First, a grand processional chorus of nearly St. Matthew Passion length, seven minutes of twilight introspection, then, directly, another piece of radically similar character, an alto aria, even longer and more austere (the organist is asked to lay out, no chords).
We are reminded of the advantages to the composer (at least to one in 1725) of writing music for use in church. Principles of contrast – out the window. Limits of attention – don't worry. If Bach, in order to deliver the most profound of his five statements about Simeon in the Temple, needs to write an arduous piece, he can. This is not concert music, it does not need to divert or entertain us. It needs to guide us, illuminate us, through trial if necessary.
In much of the iconography of the scene in which Blessed Simeon after his long wait embraces the baby Jesus, the old man is depicted as blind or near-blind. This is the premise of the text of this cantata as well. Luther’s hymn tune, used in the first movement, suggests (and receives in other Bach pieces) a brighter treatment, but here Bach shrouds it in mystery. Each line of text has a different melodic shape, and each reaches a distinctive musical outcome.
The alto aria, in four huge sections, similarly ignores the hopefulness we read in the text: Simeon still waits, in pain, his rescue is deferred (most wrenchingly by the instrumental outburst which interrupts the final return).
This cantata needs rescue. In the interwoven chorale and recitative for bass which comes next, it is fascinating to hear how compromised, how shadowed this revival is, again in spite of the words. Then, finally, the big tenor-bass duet arrives, a true comet of a piece – "incomprehensible light fills up the entire circle of the earth, echoing with power."
Is it enough? Luther's words in the splendid final chorale quote Simeon, the Nunc Dimittis: "For mine eyes have seen thy salvation … the glory of thy people Israel" (Luke II). But Bach knows also the darker part of that prophecy, spoken to Mary: "A sword shall pierce through thy own soul also."
© John Harbison
Bach’s choice of the Martin Luther chorale “Mit Fried’ und Freud’ ich fahr’ dahin” for his Purification cantata BWV 125 was a logical one. This chorale, a very popular one in Bach’s day, had always been associated with Simeon, the old man in the temple who recognized the divinity of the baby at the purification rites of his mother only 5 weeks after his birth. The Luther melody has always been associated with the Latin Nunc Dimittis although they are not melodically related. There are many earlier 17th Century settings that combine the two tunes. Bach had used the Luther melody to great distinction before. The setting in the Orgelbüchlein is remarkable that it has a character of decrepitude while maintaining a great dignity. The use of the chorale prominently in his great early funeral cantata, “Gottes Zeit,” is just one example of the high regard in which he held the tune. As with many of the Luther chorales the melody is irregular in shape, although there is no sign that it is an arrangement from a Latin hymn like so many others. Particularly notable are the quiet and inward 4th and 6th phrases. The last in particular is a surprising way to end the verse.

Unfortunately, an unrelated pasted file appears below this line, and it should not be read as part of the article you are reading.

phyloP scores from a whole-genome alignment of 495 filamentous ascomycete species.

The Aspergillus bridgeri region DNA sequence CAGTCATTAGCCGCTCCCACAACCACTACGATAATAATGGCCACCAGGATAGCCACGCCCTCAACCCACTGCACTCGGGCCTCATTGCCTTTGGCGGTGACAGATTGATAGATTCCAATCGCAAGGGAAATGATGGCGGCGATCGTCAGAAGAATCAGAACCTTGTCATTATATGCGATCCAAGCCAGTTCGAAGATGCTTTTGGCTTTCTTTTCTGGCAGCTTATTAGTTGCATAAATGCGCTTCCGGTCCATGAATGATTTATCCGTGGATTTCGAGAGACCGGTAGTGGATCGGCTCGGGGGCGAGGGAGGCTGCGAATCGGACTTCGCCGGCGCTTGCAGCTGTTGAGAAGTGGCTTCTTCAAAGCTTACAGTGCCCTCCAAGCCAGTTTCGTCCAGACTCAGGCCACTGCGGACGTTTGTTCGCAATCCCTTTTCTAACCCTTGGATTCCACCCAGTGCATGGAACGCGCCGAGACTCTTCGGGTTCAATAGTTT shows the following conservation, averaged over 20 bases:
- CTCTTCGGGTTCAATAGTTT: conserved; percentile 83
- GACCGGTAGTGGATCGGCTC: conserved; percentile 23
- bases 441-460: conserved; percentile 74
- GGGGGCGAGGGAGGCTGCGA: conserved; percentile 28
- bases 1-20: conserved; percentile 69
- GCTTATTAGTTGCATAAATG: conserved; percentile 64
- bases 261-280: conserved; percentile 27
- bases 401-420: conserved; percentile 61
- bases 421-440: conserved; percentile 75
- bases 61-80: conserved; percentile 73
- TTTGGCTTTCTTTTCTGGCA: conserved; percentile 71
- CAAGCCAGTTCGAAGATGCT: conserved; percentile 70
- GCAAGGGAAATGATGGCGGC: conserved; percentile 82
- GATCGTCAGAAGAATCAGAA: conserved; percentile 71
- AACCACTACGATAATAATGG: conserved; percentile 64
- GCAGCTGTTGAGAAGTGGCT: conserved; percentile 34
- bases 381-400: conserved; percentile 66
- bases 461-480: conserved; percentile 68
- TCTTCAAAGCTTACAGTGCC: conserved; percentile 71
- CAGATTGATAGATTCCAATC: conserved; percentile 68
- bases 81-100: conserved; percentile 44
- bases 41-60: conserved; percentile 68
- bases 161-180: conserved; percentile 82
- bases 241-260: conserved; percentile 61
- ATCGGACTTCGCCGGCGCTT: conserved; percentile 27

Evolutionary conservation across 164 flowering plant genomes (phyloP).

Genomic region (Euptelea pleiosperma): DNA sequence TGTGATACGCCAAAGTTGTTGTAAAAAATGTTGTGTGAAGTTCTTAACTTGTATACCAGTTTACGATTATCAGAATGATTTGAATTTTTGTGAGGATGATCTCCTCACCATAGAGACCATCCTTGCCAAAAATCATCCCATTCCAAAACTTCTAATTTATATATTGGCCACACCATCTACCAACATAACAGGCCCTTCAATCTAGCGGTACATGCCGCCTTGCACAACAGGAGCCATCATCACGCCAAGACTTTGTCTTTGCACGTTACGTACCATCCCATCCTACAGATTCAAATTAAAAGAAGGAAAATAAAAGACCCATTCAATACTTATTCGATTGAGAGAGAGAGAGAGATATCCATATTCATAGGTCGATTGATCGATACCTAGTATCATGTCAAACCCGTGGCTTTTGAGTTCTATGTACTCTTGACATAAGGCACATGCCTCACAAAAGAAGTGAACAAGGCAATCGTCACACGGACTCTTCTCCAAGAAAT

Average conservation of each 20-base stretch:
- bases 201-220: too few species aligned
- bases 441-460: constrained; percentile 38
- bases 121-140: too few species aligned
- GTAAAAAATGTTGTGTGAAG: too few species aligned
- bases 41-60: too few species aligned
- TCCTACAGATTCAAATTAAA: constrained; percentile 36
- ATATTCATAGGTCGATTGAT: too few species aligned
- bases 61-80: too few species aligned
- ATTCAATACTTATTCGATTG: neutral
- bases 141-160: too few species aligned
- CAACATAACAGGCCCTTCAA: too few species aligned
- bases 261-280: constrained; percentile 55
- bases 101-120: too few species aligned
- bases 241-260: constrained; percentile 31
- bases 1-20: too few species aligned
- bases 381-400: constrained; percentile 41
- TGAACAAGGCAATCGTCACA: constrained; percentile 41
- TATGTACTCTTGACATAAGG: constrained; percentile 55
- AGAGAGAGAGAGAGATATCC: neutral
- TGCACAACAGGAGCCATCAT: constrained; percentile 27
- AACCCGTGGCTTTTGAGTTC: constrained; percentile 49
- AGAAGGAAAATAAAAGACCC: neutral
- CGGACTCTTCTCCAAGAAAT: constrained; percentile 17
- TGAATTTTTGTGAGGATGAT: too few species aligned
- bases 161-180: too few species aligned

Bach’s opening chorus is a quiet 12/8, flowing with a hint of the Siciliano
rhythm. The character is not pastoral however, and there is a great
sense of seriousness, even gravitas, about it. The two quiet phrases
are marvelously characterized. The first, at the text “sanft und stille,”
goes through a remarkable harmonic progression from the tonic e minor
that begins the phrase to an augmented sixth chord on Ab. The second
phrase is perhaps even more startling. Beginning on the dominant, it
progresses to a low-pitched and dark Neapolitan of the tonic only to
press out of it to the tonic.
The alto aria with flute and oboe d’amore obbligati is also grave but of a different character. It is almost gallant in style with a simple non-contrapuntal bass line. The obbligati are very elaborately phrased, almost French in style, with many appogiaturas and the lazy kind of dotted rhythms one associates with Bach’s French contemporaries, Rameau and Couperin. It is elaborately phrased, however, and thoroughly Bachian in its harmonic complexity. The “broken eyes” of the opening line of text are marvelously characterized by the broken and jerky melodic line first seen in the instruments. Bach ties the aria to the character of the chorus by coming to a full stop on the word “sterben” just as he had in the first movement.
The accompanied recitative for bass and strings, really a chorale with
tropes, uses as its principal string figure a little motive that is
no doubt illustrative of the “wunder” in the text. The lines of the
chorale are ingeniously folded in and Bach again closes in on the word
“sterben” in the manner of both the opening chorus and the alto aria.
After three slow and inward pieces, the brilliant tenor-bass duet with
violins is startlingly lively. One senses the sense of wonder and excitement
from the reading in Malachi rather than any event in the Gospels. The
brilliant light encircling the earth is characterized by the wonderful
opening figure for the strings. The tenor and bass parts often go into
long and virtuosic melismas on the word “kreis.” The promise echoing
throughout the universe is brilliantly and forcefully characterized
by the shouts of the two singers over the rumbling bass.
After three serious and inward movements, a piece such as this only works if it as brilliantly and strongly characterized as this one. A secco alto recitative leads into the four-voice harmonization of the chorale to end the cantata.